Samuel Wallace MacDowell III (Olinda, May 26, 1846 – Paris, August 16, 1908) was a Brazilian military man, magistrate, politician, journalist and a leading voice in the abolitionist movement of Brazil.
Early life and education
Son of a homonym father, Samuel Wallace MacDowell (graduated from Olinda Law School) and Maria Vivência Clara de Sá, was the grandson of a homonym Scottish merchant and attaché to the British empire in the State of Pará. He was orphaned by his father and mother, one year and eight months old along with his sister, and taken to Pará to be raised by his grandmother Marie Checks, who was originally from Martinique. In 1860 he was assigned to the Third Artillery Battalion, however due to health problems, he could not continue his career and joined the Faculty of Law of Recife, while teaching in local colleges.
He graduated in 1867, returning to Belém as a magistrate. He soon joined the Liberal Party, in addition to working as a journalist in the Jornal Amazonas and in the Liberal do Pará, and he also founded the A Regeneração.
In 1869, MacDowell married Ana Augusta da Gama e Costa, daughter of Francisco Antônio da Costa. They had nine children: Anna, who married the industrialist Carlos Brício da Costa; Samuel, layer, married to Dolores do Rêgo Barros; Afonso, doctor, married to Emília de La Rocque; José Maria, layer and journalist, married to Georgina Cunha, Francisco, priest; Maria Vivência, married with magistrate and deputy Antônio dos Passos Miranda; Frederico Luis, doctor, married to Síliva Paranhos; Defina and Sara, both sisters in the Congregation of the Blessed Sacrament in Paris.
He was elected provincial deputy in 1881, then in the Conservative Party, and then general deputy between 1886 and 1889. MacDowell got appointed as Minister of Navy in the cabinet of Baron of Cotegipe in 1886 when the Naval School was established. After 11 months he was transferred to become Minister of Justice.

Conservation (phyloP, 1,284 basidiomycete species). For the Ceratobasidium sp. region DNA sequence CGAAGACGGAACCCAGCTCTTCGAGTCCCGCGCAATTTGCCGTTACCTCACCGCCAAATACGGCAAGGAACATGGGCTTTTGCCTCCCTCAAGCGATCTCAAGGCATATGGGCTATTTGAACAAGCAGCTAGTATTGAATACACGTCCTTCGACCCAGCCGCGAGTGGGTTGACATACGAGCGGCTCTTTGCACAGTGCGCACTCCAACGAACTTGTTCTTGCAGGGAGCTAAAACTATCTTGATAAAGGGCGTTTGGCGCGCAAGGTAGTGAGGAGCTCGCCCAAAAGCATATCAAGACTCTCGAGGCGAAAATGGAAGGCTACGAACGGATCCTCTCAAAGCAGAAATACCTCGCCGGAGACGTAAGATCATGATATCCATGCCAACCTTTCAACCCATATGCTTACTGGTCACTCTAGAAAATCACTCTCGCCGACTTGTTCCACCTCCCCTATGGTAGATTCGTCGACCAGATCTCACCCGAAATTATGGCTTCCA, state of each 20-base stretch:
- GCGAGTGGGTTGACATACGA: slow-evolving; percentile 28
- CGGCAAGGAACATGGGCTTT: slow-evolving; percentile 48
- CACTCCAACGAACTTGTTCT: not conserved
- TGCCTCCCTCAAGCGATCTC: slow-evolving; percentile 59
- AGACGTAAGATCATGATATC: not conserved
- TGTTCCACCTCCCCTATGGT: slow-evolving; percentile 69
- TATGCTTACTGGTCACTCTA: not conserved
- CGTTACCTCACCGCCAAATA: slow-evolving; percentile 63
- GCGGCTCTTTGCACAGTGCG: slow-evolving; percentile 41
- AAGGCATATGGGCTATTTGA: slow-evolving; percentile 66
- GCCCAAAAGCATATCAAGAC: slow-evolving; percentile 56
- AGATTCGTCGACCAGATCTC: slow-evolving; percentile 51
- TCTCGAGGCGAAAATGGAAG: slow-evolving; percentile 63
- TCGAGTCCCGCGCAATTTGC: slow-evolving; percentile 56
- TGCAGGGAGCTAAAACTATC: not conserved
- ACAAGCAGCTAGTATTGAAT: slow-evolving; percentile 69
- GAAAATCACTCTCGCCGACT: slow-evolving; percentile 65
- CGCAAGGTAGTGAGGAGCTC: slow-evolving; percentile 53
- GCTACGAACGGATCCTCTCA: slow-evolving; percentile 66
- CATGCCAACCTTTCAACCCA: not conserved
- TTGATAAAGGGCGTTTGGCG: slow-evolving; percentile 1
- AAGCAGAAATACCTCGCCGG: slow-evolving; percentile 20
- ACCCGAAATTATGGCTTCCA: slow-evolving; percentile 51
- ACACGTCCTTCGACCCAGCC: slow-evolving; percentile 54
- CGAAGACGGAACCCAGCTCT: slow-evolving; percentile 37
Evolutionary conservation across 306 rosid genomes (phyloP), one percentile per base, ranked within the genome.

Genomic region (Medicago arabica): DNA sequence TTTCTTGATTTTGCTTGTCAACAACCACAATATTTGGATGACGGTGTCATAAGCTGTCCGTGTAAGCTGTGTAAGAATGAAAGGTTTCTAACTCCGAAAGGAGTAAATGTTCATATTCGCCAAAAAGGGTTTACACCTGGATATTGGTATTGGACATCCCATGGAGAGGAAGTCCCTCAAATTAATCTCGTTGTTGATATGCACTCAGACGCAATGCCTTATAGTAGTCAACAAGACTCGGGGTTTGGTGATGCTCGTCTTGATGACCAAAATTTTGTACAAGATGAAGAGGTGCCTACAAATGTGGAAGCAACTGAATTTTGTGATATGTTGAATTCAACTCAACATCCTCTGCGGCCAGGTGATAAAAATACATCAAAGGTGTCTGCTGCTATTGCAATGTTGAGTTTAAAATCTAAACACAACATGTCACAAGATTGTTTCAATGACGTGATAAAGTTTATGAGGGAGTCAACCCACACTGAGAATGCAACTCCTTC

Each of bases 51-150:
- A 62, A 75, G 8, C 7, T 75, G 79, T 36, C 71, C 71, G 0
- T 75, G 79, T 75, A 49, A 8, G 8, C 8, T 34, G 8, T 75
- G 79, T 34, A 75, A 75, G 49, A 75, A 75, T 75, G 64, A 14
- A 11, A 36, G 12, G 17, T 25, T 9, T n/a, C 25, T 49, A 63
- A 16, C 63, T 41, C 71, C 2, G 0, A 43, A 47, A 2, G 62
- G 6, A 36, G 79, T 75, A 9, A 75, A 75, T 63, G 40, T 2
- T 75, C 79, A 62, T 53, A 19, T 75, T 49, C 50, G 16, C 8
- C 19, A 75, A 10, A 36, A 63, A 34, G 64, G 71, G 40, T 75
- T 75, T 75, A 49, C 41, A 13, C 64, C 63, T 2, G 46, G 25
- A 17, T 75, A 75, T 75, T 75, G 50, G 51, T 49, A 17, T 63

MacDowell was awarded on June 12, 1886 the title of Counsellor of the Empire by Dom Pedro II. MacDowell appointed the first commission to deal with the creation of a Brazil's Civil Code. MacDowell also provided basic reforms in Brazil's correctional and detention facilities, in addition to having defended Bishop Antônio de Macedo Costa during the Religious Question in the 1870s.
He was invited by Ruy Barbosa and Lauro Sodré to participate in Brazil's proclamation of the republic. MacDowell declined, declaring himself defeated, but not convinced. After the fall of the Brazilian empire, MacDowell went to Belém do Pará to deal with personal and family affairs. MacDowell assisted in the elaboration of the state's constitution, and was president of the commission responsible for establishing the boundaries between the state of Pará and the new state of Amazonas.
MacDowell left Brazil in self-exile with his wife Ana Augusta and their three younger children. MacDowell established himself in Paris where he lived a frugal lifestyle, giving classes to provide for his family's livelihood. While in Paris he maintained his bond of friendship and loyalty he always had to Dom Pedro II and the Brazilian imperial family.